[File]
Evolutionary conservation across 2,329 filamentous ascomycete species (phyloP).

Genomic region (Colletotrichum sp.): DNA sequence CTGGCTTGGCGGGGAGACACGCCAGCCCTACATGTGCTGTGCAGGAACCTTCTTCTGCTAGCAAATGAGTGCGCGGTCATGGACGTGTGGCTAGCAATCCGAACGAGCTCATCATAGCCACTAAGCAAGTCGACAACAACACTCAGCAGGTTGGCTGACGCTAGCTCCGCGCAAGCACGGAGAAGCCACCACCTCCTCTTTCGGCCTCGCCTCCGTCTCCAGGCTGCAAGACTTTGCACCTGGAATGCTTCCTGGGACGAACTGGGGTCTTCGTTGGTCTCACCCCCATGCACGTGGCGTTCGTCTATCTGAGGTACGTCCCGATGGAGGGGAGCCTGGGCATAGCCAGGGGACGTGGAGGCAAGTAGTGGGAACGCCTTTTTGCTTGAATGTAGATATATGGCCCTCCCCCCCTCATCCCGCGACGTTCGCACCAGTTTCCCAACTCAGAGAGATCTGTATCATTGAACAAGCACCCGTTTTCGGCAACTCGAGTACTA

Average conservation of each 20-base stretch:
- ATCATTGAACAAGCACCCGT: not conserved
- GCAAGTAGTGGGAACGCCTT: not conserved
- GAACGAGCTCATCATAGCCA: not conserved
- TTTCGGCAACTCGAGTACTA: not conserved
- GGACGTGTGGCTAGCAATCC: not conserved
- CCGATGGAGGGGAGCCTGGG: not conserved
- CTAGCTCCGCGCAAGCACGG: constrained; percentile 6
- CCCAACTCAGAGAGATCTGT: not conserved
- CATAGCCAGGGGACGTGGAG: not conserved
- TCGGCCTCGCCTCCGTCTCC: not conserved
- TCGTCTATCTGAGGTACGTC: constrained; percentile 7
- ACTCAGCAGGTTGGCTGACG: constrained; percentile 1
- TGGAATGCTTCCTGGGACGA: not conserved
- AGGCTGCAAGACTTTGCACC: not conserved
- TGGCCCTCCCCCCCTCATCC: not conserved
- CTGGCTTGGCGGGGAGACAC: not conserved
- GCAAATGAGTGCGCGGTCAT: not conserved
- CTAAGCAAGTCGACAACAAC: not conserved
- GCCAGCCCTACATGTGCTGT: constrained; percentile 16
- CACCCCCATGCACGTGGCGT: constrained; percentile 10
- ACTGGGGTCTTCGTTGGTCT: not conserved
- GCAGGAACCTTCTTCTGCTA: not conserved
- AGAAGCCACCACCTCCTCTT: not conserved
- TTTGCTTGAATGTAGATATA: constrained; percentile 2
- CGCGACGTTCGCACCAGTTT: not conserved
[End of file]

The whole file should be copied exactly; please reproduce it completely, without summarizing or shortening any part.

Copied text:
Evolutionary conservation across 2,329 filamentous ascomycete species (phyloP).

Genomic region (Colletotrichum sp.): DNA sequence CTGGCTTGGCGGGGAGACACGCCAGCCCTACATGTGCTGTGCAGGAACCTTCTTCTGCTAGCAAATGAGTGCGCGGTCATGGACGTGTGGCTAGCAATCCGAACGAGCTCATCATAGCCACTAAGCAAGTCGACAACAACACTCAGCAGGTTGGCTGACGCTAGCTCCGCGCAAGCACGGAGAAGCCACCACCTCCTCTTTCGGCCTCGCCTCCGTCTCCAGGCTGCAAGACTTTGCACCTGGAATGCTTCCTGGGACGAACTGGGGTCTTCGTTGGTCTCACCCCCATGCACGTGGCGTTCGTCTATCTGAGGTACGTCCCGATGGAGGGGAGCCTGGGCATAGCCAGGGGACGTGGAGGCAAGTAGTGGGAACGCCTTTTTGCTTGAATGTAGATATATGGCCCTCCCCCCCTCATCCCGCGACGTTCGCACCAGTTTCCCAACTCAGAGAGATCTGTATCATTGAACAAGCACCCGTTTTCGGCAACTCGAGTACTA

Average conservation of each 20-base stretch:
- ATCATTGAACAAGCACCCGT: not conserved
- GCAAGTAGTGGGAACGCCTT: not conserved
- GAACGAGCTCATCATAGCCA: not conserved
- TTTCGGCAACTCGAGTACTA: not conserved
- GGACGTGTGGCTAGCAATCC: not conserved
- CCGATGGAGGGGAGCCTGGG: not conserved
- CTAGCTCCGCGCAAGCACGG: constrained; percentile 6
- CCCAACTCAGAGAGATCTGT: not conserved
- CATAGCCAGGGGACGTGGAG: not conserved
- TCGGCCTCGCCTCCGTCTCC: not conserved
- TCGTCTATCTGAGGTACGTC: constrained; percentile 7
- ACTCAGCAGGTTGGCTGACG: constrained; percentile 1
- TGGAATGCTTCCTGGGACGA: not conserved
- AGGCTGCAAGACTTTGCACC: not conserved
- TGGCCCTCCCCCCCTCATCC: not conserved
- CTGGCTTGGCGGGGAGACAC: not conserved
- GCAAATGAGTGCGCGGTCAT: not conserved
- CTAAGCAAGTCGACAACAAC: not conserved
- GCCAGCCCTACATGTGCTGT: constrained; percentile 16
- CACCCCCATGCACGTGGCGT: constrained; percentile 10
- ACTGGGGTCTTCGTTGGTCT: not conserved
- GCAGGAACCTTCTTCTGCTA: not conserved
- AGAAGCCACCACCTCCTCTT: not conserved
- TTTGCTTGAATGTAGATATA: constrained; percentile 2
- CGCGACGTTCGCACCAGTTT: not conserved